The market for the proposals that are 'stronger' is essentially the same as the constituency that use PGP every day and use Tor and keep their money in BitCoin. It is not a negligible constituency but the people who are in it have to spend about a quarter of their waking moments managing their security.

Web of Trust isn't perfect either. Choosing between the two is pointless because neither meets every need that the other meets. So instead of having the argument over which one to pick we should work on ways that let people use both in a seamless connected fashion.

Comment Re:I understand most of the acronyms but (Score 1) 80

Comment Re:no you just have lots and lots of stabbings and (Score 0, Troll) 894

Newtown took place in the heart of gun-nut country, not the inner cities.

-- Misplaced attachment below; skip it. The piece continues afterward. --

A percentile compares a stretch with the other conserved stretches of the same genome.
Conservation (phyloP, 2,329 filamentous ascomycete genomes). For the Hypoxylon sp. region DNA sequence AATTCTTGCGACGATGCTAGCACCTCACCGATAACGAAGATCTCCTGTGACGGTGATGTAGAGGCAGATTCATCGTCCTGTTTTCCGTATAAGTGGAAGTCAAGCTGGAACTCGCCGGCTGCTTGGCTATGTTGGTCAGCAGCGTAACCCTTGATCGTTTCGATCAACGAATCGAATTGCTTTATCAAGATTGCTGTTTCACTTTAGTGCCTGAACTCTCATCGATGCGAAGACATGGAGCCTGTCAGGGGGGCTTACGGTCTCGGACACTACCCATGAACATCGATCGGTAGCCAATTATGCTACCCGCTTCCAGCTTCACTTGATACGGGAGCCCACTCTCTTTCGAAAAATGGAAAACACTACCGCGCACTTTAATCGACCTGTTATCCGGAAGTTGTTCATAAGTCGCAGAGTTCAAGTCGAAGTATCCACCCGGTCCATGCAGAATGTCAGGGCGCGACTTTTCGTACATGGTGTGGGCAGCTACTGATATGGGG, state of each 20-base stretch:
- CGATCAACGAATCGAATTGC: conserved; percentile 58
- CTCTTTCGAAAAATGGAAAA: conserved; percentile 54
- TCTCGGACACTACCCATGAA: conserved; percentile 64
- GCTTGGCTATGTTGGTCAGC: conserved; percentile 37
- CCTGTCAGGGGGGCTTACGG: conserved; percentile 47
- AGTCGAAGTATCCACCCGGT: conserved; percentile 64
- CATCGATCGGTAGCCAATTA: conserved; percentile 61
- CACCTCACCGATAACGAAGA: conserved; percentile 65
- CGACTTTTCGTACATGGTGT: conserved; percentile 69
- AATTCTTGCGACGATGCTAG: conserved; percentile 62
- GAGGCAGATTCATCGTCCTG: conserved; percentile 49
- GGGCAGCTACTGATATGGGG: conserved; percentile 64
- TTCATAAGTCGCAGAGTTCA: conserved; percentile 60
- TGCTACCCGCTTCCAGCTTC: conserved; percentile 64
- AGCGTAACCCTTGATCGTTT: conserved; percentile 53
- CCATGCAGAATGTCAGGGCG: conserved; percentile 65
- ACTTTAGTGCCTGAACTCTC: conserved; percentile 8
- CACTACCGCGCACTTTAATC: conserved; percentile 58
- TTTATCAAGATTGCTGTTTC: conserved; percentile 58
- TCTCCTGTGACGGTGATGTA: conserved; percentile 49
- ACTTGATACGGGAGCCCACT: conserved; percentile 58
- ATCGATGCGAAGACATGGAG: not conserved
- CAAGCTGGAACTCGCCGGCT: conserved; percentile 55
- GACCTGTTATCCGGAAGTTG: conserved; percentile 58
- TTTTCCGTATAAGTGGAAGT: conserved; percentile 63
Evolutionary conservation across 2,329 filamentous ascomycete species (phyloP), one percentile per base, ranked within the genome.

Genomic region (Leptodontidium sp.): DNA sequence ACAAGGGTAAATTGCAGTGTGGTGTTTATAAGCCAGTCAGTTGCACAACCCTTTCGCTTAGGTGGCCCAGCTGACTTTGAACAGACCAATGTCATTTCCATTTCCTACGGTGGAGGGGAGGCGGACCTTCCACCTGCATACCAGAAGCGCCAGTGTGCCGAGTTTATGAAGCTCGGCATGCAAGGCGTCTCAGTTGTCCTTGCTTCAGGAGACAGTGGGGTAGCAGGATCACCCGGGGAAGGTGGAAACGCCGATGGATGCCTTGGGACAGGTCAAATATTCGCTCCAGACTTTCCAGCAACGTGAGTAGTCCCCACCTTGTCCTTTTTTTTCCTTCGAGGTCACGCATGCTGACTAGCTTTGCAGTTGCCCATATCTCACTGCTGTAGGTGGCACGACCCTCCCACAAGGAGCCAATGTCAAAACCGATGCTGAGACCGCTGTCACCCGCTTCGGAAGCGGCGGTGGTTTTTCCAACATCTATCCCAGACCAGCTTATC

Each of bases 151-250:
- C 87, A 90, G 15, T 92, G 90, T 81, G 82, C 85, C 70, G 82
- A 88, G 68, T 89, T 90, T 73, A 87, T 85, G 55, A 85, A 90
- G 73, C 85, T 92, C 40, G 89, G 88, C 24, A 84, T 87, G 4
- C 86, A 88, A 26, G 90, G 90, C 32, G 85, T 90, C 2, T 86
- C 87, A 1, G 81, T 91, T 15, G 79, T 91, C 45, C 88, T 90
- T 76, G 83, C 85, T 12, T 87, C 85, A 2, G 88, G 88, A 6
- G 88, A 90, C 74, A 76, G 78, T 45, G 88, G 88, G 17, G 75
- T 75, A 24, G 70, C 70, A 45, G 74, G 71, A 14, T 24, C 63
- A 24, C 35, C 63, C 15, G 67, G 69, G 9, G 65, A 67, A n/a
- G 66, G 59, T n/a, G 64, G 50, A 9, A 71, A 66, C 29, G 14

The number of gun deaths in rural America are way higher than in Europe.

The typical gun murder is of a family member. Those happen just as often in rural America, in fact they are rather more frequent because guns are easier to come by.

Comment Re:police arive within 'minutes' (Score 2, Insightful) 894

Most countries that regulate guns also regulate sales of ammonium nitrate fertilizers which is by far the next most popular tool for mass murder.

The US does not regulate ammonium nitrate particularly well which is why that factory in Texas was located next to two schools and the likely perpetrator could not even be prosecuted for the murders despite having made two pipe bombs.

Very few firearms deaths are caused by career criminals. The vast majority are suicides and accidental shootings. Making guns illegal would practically eliminate those causes of death. Only criminals would have guns to leave round the house for the kids to use.

The UK does not have idiotic mandatory sentences for low level drug possession or peddling. But carry a firearm during a crime and you get ten years almost automatically. Fire the gun and its fifteen. Anyone involved in the crime kills someone and its a whole life sentence.